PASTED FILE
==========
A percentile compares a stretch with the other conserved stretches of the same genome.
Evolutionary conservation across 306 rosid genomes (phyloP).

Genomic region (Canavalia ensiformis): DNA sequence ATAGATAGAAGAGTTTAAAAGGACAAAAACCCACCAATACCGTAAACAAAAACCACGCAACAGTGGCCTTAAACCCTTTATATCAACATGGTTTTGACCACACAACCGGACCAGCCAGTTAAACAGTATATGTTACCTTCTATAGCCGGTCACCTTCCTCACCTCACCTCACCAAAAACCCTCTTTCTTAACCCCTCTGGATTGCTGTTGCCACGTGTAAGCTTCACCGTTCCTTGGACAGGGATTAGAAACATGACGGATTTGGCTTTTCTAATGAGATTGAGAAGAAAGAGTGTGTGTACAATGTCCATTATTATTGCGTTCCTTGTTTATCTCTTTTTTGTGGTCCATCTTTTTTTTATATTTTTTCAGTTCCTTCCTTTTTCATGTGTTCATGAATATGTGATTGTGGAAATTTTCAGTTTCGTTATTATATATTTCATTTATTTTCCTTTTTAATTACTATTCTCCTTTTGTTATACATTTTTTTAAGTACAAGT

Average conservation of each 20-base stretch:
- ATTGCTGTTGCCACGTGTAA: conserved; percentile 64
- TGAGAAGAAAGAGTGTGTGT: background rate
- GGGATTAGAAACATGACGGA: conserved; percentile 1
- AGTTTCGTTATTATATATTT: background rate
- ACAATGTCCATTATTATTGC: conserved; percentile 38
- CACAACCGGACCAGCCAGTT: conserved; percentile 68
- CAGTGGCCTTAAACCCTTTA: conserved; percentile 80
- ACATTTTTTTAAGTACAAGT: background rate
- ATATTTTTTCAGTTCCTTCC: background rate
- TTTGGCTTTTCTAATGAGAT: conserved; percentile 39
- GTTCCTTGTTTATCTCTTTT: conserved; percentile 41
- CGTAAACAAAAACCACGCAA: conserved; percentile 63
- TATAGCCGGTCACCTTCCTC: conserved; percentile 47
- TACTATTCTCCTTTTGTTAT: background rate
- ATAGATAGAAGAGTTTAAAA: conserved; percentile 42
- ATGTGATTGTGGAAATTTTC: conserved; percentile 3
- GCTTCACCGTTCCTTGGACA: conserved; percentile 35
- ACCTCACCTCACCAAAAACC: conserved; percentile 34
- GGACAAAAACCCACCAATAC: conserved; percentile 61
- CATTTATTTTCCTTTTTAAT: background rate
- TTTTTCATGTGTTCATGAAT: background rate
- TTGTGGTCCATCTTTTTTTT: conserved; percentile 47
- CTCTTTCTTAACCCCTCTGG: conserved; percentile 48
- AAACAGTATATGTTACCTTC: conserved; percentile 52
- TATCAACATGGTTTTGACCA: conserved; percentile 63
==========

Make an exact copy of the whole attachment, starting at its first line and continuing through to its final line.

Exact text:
A percentile compares a stretch with the other conserved stretches of the same genome.
Evolutionary conservation across 306 rosid genomes (phyloP).

Genomic region (Canavalia ensiformis): DNA sequence ATAGATAGAAGAGTTTAAAAGGACAAAAACCCACCAATACCGTAAACAAAAACCACGCAACAGTGGCCTTAAACCCTTTATATCAACATGGTTTTGACCACACAACCGGACCAGCCAGTTAAACAGTATATGTTACCTTCTATAGCCGGTCACCTTCCTCACCTCACCTCACCAAAAACCCTCTTTCTTAACCCCTCTGGATTGCTGTTGCCACGTGTAAGCTTCACCGTTCCTTGGACAGGGATTAGAAACATGACGGATTTGGCTTTTCTAATGAGATTGAGAAGAAAGAGTGTGTGTACAATGTCCATTATTATTGCGTTCCTTGTTTATCTCTTTTTTGTGGTCCATCTTTTTTTTATATTTTTTCAGTTCCTTCCTTTTTCATGTGTTCATGAATATGTGATTGTGGAAATTTTCAGTTTCGTTATTATATATTTCATTTATTTTCCTTTTTAATTACTATTCTCCTTTTGTTATACATTTTTTTAAGTACAAGT

Average conservation of each 20-base stretch:
- ATTGCTGTTGCCACGTGTAA: conserved; percentile 64
- TGAGAAGAAAGAGTGTGTGT: background rate
- GGGATTAGAAACATGACGGA: conserved; percentile 1
- AGTTTCGTTATTATATATTT: background rate
- ACAATGTCCATTATTATTGC: conserved; percentile 38
- CACAACCGGACCAGCCAGTT: conserved; percentile 68
- CAGTGGCCTTAAACCCTTTA: conserved; percentile 80
- ACATTTTTTTAAGTACAAGT: background rate
- ATATTTTTTCAGTTCCTTCC: background rate
- TTTGGCTTTTCTAATGAGAT: conserved; percentile 39
- GTTCCTTGTTTATCTCTTTT: conserved; percentile 41
- CGTAAACAAAAACCACGCAA: conserved; percentile 63
- TATAGCCGGTCACCTTCCTC: conserved; percentile 47
- TACTATTCTCCTTTTGTTAT: background rate
- ATAGATAGAAGAGTTTAAAA: conserved; percentile 42
- ATGTGATTGTGGAAATTTTC: conserved; percentile 3
- GCTTCACCGTTCCTTGGACA: conserved; percentile 35
- ACCTCACCTCACCAAAAACC: conserved; percentile 34
- GGACAAAAACCCACCAATAC: conserved; percentile 61
- CATTTATTTTCCTTTTTAAT: background rate
- TTTTTCATGTGTTCATGAAT: background rate
- TTGTGGTCCATCTTTTTTTT: conserved; percentile 47
- CTCTTTCTTAACCCCTCTGG: conserved; percentile 48
- AAACAGTATATGTTACCTTC: conserved; percentile 52
- TATCAACATGGTTTTGACCA: conserved; percentile 63